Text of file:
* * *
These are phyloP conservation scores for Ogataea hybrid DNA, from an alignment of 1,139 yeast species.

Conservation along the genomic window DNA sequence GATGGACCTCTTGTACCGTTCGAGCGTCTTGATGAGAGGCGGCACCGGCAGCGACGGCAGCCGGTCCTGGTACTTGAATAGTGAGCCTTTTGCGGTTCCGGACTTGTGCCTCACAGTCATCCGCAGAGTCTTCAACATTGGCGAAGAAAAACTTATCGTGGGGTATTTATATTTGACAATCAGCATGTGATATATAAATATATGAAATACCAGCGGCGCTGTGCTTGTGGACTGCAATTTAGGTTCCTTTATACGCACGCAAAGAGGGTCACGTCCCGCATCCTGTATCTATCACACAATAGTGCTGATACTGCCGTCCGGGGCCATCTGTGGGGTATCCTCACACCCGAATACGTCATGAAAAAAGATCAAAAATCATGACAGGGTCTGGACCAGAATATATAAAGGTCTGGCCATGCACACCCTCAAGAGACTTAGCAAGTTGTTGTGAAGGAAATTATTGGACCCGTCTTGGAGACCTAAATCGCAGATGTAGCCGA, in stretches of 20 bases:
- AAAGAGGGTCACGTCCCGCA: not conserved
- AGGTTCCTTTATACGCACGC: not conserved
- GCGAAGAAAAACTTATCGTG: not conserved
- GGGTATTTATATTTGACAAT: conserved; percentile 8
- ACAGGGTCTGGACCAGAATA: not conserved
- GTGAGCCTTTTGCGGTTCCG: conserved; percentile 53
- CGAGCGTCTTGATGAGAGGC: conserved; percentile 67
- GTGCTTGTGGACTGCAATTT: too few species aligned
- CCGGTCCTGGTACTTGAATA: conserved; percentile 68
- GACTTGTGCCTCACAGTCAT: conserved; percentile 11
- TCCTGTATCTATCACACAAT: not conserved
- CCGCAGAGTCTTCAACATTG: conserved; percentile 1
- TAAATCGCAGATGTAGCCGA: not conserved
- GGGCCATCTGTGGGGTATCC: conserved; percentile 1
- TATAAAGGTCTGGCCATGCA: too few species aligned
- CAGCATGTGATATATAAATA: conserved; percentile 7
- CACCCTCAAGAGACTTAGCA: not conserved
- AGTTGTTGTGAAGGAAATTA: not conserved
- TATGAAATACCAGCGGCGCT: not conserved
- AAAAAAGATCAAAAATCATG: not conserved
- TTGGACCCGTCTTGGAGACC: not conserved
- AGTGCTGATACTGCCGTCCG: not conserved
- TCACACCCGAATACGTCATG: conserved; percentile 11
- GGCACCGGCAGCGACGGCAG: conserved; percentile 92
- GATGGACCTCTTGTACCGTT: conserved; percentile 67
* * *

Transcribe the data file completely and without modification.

These are phyloP conservation scores for Ogataea hybrid DNA, from an alignment of 1,139 yeast species.

Conservation along the genomic window DNA sequence GATGGACCTCTTGTACCGTTCGAGCGTCTTGATGAGAGGCGGCACCGGCAGCGACGGCAGCCGGTCCTGGTACTTGAATAGTGAGCCTTTTGCGGTTCCGGACTTGTGCCTCACAGTCATCCGCAGAGTCTTCAACATTGGCGAAGAAAAACTTATCGTGGGGTATTTATATTTGACAATCAGCATGTGATATATAAATATATGAAATACCAGCGGCGCTGTGCTTGTGGACTGCAATTTAGGTTCCTTTATACGCACGCAAAGAGGGTCACGTCCCGCATCCTGTATCTATCACACAATAGTGCTGATACTGCCGTCCGGGGCCATCTGTGGGGTATCCTCACACCCGAATACGTCATGAAAAAAGATCAAAAATCATGACAGGGTCTGGACCAGAATATATAAAGGTCTGGCCATGCACACCCTCAAGAGACTTAGCAAGTTGTTGTGAAGGAAATTATTGGACCCGTCTTGGAGACCTAAATCGCAGATGTAGCCGA, in stretches of 20 bases:
- AAAGAGGGTCACGTCCCGCA: not conserved
- AGGTTCCTTTATACGCACGC: not conserved
- GCGAAGAAAAACTTATCGTG: not conserved
- GGGTATTTATATTTGACAAT: conserved; percentile 8
- ACAGGGTCTGGACCAGAATA: not conserved
- GTGAGCCTTTTGCGGTTCCG: conserved; percentile 53
- CGAGCGTCTTGATGAGAGGC: conserved; percentile 67
- GTGCTTGTGGACTGCAATTT: too few species aligned
- CCGGTCCTGGTACTTGAATA: conserved; percentile 68
- GACTTGTGCCTCACAGTCAT: conserved; percentile 11
- TCCTGTATCTATCACACAAT: not conserved
- CCGCAGAGTCTTCAACATTG: conserved; percentile 1
- TAAATCGCAGATGTAGCCGA: not conserved
- GGGCCATCTGTGGGGTATCC: conserved; percentile 1
- TATAAAGGTCTGGCCATGCA: too few species aligned
- CAGCATGTGATATATAAATA: conserved; percentile 7
- CACCCTCAAGAGACTTAGCA: not conserved
- AGTTGTTGTGAAGGAAATTA: not conserved
- TATGAAATACCAGCGGCGCT: not conserved
- AAAAAAGATCAAAAATCATG: not conserved
- TTGGACCCGTCTTGGAGACC: not conserved
- AGTGCTGATACTGCCGTCCG: not conserved
- TCACACCCGAATACGTCATG: conserved; percentile 11
- GGCACCGGCAGCGACGGCAG: conserved; percentile 92
- GATGGACCTCTTGTACCGTT: conserved; percentile 67